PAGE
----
Other Taranaki mayors say they don't need to follow New Plymouth counterpart Andrew Judd and employ an adviser.
Judd is advertising for a top-level adviser, to be paid between $89,000 to $105,767, saying a 2012 legislative change altered the role of a town's mayor.
The creation of the new role may have raised eyebrows around the district as the new council looks to cut costs in its upcoming annual plan deliberations.
Taranaki's other mayors say they already have enough people giving them advice.
South Taranaki District Mayor Ross Dunlop said he got a lot of advice from councillors, the community and council staff, so he didn't see the need to have someone else on the payroll to advise him.
"There are all sorts of people out there giving me advice."
Stratford District Mayor Neil Volzke said hiring an adviser wasn't something he had thought about.
"We believe we have sufficient staff to offer any advice that is required."
He was always getting advice from the community, he said.
"And they offer it for free."
Former New Plymouth mayor Peter Tennent, who had the top job for nine years, said he had 105,000 people giving him advice.
But the job was 24 hours a day, seven days a week, he said.
"There are so many fabulous ideas coming out of this place."
Tennent said he respected Judd's decision, but he got so much "fabulous advice and support" from people that he didn't have any need for a personal adviser.
New Plymouth District councillor Len Houwers said news of the role had come as a surprise.
"I question whether a different approach might not have worked better."
There were council officers and the chief executive, so the new role was a duplication, he said.
Also, the position advertised was for someone who had experience in local government, so the person wouldn't be giving independent advice.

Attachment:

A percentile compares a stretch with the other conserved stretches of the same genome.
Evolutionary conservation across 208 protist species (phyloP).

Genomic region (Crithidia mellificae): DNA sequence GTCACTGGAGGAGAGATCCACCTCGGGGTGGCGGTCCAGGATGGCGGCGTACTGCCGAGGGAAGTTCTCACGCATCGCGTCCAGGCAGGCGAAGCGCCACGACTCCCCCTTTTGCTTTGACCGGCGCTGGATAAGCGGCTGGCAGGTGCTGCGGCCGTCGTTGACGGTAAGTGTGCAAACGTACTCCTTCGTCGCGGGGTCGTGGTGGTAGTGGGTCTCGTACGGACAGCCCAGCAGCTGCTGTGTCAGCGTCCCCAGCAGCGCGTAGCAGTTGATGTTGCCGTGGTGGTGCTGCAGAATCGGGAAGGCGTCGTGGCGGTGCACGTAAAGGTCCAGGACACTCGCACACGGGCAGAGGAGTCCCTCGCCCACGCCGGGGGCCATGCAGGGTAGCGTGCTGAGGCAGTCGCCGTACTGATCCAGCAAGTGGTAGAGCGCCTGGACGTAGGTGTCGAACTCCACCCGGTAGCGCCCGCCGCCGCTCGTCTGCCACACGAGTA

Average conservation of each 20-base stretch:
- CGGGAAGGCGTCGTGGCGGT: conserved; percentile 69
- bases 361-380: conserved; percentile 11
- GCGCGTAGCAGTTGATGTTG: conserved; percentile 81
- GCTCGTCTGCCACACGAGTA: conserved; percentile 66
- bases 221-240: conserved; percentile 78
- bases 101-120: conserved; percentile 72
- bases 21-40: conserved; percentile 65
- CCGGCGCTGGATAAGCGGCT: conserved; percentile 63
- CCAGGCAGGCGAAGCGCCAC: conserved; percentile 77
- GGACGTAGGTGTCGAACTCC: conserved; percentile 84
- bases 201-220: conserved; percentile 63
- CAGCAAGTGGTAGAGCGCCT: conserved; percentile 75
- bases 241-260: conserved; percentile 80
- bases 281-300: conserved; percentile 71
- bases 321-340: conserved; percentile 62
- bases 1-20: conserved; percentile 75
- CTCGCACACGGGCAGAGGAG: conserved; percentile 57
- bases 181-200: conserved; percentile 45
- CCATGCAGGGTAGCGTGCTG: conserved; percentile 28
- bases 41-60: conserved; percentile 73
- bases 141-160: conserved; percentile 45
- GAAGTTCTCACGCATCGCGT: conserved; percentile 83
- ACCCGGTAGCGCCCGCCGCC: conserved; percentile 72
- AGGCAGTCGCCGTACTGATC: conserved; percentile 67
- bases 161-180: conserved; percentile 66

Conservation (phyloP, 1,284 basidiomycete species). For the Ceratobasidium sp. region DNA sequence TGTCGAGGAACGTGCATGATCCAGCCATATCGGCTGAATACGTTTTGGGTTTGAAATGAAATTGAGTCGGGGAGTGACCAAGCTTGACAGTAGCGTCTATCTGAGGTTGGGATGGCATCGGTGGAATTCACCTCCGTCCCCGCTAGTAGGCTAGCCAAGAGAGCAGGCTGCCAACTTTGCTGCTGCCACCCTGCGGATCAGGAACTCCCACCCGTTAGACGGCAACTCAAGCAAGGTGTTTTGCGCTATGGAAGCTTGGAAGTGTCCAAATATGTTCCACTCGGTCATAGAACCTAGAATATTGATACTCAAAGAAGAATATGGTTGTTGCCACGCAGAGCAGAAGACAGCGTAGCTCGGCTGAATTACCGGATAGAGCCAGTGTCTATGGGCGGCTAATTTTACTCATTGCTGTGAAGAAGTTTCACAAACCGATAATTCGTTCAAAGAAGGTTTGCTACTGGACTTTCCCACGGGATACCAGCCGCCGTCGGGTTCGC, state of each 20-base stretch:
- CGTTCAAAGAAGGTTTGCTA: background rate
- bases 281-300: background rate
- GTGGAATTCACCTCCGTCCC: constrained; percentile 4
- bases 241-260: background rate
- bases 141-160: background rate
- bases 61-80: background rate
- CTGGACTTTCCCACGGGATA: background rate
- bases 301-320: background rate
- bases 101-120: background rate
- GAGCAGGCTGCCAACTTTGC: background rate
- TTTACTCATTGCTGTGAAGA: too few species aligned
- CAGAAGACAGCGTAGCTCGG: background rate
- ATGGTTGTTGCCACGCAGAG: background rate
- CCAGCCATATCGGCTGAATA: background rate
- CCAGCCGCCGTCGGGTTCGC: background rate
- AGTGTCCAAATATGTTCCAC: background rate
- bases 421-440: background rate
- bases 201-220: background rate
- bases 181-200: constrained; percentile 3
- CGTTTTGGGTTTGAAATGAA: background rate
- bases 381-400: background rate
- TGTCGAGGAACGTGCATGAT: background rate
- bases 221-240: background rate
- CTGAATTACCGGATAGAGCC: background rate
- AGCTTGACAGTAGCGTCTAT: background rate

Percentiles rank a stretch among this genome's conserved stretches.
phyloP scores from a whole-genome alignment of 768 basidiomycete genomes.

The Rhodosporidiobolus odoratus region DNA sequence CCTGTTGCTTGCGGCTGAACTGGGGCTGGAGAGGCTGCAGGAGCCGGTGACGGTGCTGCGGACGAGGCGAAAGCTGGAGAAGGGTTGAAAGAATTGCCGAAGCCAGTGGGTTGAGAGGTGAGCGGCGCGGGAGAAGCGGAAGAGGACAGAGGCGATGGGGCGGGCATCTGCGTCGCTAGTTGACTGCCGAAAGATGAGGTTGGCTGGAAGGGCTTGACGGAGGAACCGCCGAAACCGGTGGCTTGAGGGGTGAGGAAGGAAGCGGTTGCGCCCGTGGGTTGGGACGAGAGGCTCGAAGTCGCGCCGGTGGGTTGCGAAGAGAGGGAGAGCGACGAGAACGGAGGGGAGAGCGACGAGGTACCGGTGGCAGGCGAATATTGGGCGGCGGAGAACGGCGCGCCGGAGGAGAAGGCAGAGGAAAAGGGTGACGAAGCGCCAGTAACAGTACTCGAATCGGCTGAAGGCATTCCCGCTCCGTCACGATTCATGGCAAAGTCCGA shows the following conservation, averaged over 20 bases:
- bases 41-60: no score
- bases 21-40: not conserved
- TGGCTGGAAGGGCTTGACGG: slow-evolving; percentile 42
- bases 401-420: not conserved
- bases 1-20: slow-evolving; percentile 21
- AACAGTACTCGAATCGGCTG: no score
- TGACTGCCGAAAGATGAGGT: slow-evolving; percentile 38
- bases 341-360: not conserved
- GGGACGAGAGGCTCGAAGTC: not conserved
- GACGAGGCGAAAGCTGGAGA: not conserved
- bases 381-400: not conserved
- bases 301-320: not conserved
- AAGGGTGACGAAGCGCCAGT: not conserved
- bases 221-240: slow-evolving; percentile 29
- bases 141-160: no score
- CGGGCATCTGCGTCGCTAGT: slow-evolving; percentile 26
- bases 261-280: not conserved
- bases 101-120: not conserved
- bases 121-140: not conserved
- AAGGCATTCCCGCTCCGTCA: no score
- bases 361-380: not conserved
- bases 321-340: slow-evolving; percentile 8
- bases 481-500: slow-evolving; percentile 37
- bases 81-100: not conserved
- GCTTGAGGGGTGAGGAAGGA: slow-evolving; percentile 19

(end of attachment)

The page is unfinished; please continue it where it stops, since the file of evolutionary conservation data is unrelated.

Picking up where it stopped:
"[He'll] just be getting the same advice in stereo."
Councillor Keith Allum said the council's role was governance and hiring a personal adviser was a matter of detail.
"Our job is to set the budget and that needs to be met. How she [chief executive Barbara McKerrow] spends the budget is up to her."
The mayor and chief executive had the authority to appoint an adviser, they didn't need to consult anyone about it.
"They decided it was necessary, whatever we think about it."
The important thing was the long-term plan, Allum said.
"It is vital that people decide what they want and whether they are prepared to pay for it."
PEOPLE SAY NO - infonews.co.nz
Taranaki Daily News have created a poll asking if the Mayor should get a senior advisor, and the people have spoken.
Over 800 votes say that Mayor Andrew Judd should not get an advisor, while a small 200 say he should.
This shows that over 70% of the New Plymouth population believes Andrew Judd shouldn't in fact get an adviser, but hes going ahead.
Ex Mayor Harry Duynhoven made no comment.